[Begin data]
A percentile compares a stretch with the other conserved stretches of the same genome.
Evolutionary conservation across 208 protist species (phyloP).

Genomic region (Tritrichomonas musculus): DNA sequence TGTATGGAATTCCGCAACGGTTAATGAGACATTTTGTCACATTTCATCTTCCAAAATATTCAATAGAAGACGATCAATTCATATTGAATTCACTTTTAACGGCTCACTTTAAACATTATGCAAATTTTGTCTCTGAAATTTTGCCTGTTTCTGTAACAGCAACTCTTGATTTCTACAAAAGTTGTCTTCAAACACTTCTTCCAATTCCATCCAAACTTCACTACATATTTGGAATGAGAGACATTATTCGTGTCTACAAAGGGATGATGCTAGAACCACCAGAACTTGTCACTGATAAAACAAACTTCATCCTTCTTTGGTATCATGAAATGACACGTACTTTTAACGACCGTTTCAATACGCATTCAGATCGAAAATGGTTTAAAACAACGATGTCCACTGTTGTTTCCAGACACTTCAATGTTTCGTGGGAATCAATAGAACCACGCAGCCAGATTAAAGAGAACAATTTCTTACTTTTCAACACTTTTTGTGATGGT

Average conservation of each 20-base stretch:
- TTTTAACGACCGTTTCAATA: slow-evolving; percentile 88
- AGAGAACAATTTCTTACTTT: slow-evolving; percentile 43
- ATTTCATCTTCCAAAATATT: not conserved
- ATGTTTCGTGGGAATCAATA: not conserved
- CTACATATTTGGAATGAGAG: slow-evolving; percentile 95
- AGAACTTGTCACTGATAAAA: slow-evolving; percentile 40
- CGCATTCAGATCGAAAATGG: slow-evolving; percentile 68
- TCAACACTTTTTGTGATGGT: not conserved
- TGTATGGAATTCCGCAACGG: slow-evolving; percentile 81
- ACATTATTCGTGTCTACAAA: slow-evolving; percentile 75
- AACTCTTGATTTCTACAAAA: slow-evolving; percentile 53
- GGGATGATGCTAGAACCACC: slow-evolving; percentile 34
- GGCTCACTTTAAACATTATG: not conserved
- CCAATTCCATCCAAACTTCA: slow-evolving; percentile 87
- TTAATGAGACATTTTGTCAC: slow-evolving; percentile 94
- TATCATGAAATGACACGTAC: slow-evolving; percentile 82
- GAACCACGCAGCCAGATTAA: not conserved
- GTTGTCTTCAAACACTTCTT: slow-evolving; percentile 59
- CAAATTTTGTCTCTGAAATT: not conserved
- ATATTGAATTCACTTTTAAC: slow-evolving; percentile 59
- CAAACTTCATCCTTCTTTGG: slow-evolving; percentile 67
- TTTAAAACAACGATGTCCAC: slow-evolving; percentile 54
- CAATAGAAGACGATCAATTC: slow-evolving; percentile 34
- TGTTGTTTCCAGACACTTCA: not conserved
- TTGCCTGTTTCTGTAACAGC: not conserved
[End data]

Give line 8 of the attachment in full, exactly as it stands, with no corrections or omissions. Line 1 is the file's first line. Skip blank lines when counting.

- ATGTTTCGTGGGAATCAATA: not conserved